10. #10 sleepy96, Mar 19, 2012
    Last edited by a moderator: Mar 19, 2012
    Diagrams help everyone, there's nothing to study with a diagram. Its always good to know what you're working with, right? Or do you prefer to be ignorant? Its very simple to hook up the power supply to turn on. He didn't mention a thing about an old laptop charger like what you have, he has a power supply to work with and that's what were assuming at this point.

    PC power supplies give you a lot of current as well, much more than you'd get from a normal 12v charger.

    A 300W supply will give you 25 Amps (max) of current to its 12v output. (Ohms law= 300w/12v= 25A)

    Most fans draw ~200mA (0.2 Amps) so thats around 100 fans! lol
    If he is looking to remove the ground for some reason, once again just use a ground adapter on the power cord. No need to take it apart.

    His post was very vauge, so why don't you elaborate on his question for us?

    SkysDaLimit420 What are you trying to do with your power supply?
     

  11. He is stupendously clear.

    What he's asking and the question I had and answered myself was this:

    What does he do with the little diode jobber between the two pins on the back of a power plug for a power supply. This is why...

    When you are using the back panel of a power as kind of a power distributor. Instead of being connected to the power supply itself for 12v, the wires from the plug and/or switch are connected to the bare end of a surge protector (cut off the end and have 3 wires to match) then you just connect your ground THROUGH the plug into your 3 prong from wall to back of power supply, and as in my case, have 20a capacity for 120v AC.

    Follow? If not I'll post pictures explaining in a few after I have a sandwich.

    [​IMG]
     

    Attached Files:

  12. #12 Mr_Bear, Mar 19, 2012
    Last edited by a moderator: Mar 19, 2012
    [​IMG]
    [​IMG]

    does that clear up what he's trying to do any?

    Its meant to allow you to use a complete stealth computer without other random heavy gauge wires coming out of it, all the lights get power (and so can the fans with an inverter) thru the stock plug and wire for the powersupply.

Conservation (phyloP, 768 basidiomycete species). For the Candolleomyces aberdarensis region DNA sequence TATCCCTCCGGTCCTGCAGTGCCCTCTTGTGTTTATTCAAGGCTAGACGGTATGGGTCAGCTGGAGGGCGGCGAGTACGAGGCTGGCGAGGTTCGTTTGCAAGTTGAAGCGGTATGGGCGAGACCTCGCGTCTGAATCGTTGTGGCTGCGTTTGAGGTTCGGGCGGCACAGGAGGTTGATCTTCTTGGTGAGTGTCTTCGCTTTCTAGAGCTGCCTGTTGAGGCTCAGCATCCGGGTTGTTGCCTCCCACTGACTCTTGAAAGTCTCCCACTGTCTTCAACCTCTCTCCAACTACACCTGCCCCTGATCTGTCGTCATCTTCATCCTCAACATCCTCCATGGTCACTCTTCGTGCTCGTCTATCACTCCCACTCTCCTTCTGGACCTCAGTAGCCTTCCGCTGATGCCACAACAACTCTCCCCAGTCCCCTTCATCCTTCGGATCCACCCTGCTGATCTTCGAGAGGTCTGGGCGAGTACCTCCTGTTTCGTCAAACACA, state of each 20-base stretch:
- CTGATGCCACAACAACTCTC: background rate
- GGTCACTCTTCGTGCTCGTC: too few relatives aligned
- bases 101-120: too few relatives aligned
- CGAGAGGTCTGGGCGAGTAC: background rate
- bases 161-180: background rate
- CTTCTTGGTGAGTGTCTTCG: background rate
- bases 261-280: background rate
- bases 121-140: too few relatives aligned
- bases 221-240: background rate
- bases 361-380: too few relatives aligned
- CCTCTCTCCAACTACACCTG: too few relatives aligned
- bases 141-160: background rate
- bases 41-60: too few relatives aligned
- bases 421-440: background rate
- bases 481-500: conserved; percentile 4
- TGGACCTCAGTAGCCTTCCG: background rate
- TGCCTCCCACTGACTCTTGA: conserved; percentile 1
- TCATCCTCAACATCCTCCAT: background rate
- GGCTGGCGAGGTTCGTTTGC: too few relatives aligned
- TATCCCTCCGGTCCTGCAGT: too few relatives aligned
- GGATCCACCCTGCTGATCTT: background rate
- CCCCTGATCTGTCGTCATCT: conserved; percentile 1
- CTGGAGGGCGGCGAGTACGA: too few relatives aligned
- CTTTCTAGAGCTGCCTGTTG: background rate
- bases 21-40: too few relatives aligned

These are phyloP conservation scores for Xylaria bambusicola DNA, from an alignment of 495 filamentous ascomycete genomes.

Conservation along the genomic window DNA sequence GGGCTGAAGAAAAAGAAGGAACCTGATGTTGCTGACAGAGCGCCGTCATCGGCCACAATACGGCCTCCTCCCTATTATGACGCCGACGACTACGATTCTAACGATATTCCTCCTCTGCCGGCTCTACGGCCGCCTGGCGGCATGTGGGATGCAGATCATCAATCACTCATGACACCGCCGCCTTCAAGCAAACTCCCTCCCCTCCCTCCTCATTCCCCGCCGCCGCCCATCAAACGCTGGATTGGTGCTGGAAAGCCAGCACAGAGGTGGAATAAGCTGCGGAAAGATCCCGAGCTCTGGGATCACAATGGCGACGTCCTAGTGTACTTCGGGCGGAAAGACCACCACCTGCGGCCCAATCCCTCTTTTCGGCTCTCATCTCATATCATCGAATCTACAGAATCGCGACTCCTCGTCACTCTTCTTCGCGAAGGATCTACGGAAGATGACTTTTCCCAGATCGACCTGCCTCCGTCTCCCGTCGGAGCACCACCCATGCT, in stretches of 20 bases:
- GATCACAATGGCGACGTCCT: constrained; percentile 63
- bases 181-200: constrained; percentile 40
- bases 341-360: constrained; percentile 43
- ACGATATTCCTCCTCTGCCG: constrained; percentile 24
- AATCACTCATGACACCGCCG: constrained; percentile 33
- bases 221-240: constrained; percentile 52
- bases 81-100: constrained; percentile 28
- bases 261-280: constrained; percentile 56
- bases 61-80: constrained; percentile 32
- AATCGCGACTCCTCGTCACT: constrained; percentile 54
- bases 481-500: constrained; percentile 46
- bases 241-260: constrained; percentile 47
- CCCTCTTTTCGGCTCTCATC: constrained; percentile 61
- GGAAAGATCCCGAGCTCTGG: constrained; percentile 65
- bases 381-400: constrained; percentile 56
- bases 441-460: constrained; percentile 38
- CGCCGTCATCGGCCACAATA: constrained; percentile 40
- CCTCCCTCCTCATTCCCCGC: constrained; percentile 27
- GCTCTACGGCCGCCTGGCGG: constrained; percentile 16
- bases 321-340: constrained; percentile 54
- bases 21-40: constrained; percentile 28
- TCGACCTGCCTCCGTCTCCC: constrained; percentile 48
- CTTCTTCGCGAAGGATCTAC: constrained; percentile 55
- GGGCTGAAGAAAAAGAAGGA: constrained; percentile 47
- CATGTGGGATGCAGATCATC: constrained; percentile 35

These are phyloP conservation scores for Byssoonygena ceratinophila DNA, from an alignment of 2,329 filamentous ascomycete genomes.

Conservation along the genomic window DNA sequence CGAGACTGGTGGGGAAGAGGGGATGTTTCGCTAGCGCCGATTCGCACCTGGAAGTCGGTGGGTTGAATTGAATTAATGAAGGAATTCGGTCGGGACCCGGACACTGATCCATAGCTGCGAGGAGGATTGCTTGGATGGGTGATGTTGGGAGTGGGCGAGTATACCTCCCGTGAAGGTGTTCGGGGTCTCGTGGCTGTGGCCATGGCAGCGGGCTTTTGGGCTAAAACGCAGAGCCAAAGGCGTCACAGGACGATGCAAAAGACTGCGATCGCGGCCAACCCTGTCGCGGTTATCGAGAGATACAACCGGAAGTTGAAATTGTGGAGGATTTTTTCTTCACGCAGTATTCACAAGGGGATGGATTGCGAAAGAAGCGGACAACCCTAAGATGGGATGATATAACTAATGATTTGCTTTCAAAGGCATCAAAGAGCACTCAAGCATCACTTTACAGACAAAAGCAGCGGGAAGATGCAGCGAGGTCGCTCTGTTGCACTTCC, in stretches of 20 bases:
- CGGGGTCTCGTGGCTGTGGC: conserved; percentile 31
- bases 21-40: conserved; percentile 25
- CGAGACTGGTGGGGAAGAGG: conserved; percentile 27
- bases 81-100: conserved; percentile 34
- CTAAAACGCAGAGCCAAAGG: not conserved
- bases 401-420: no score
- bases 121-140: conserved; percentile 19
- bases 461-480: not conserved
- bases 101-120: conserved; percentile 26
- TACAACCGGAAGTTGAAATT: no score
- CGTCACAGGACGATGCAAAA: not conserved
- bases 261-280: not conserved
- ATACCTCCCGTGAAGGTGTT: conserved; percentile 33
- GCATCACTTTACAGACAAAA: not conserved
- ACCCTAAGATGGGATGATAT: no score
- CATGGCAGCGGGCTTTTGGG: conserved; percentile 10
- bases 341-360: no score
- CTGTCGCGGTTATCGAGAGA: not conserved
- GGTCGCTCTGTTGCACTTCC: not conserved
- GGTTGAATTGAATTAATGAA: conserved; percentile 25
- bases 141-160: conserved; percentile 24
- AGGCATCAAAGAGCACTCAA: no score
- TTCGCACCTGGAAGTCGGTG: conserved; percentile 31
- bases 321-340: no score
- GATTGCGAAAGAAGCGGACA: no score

its super.
     

    Attached Files:

  13. No need to condescend, you're not better than anyone here bub.

    And he didnt explain he had it inside a PC, not using it for its original purpose. So how should we know the difference?

    He doesn't have a diode (not diode jobber) in his picture, nor did he mention a diode, so once again, how do we know that was his purpose?

    Being "stupendously clear" requires a detailed explanation of his purpose, which he did not do.

    I see what hes doing now, just connecting the surge protector to the back of the IEC connector so he can just plug the normal PC wire to it. Then the ground is attached to chassis along with neutral and negative to their appropriate connectors.

    But once again, without a proper explanation of purpose, there is bound to be misunderstanding. :rolleyes:
     
  14. Thanks for the explanation mrbear I see what hes trying to do now. lol

    I thought he was using it for something completely different. :rolleyes:
     
  15. Sorry, transistor. Either way, we've got it sorted out now!
     
  16. so, is it fine to leave the transistor on?
     
  17. No. take it off.

    You dont need to worry about it because thats handled in the power strip. That plug is just allowing power to pass thru it, shouldnt be anything extra across the pins etc.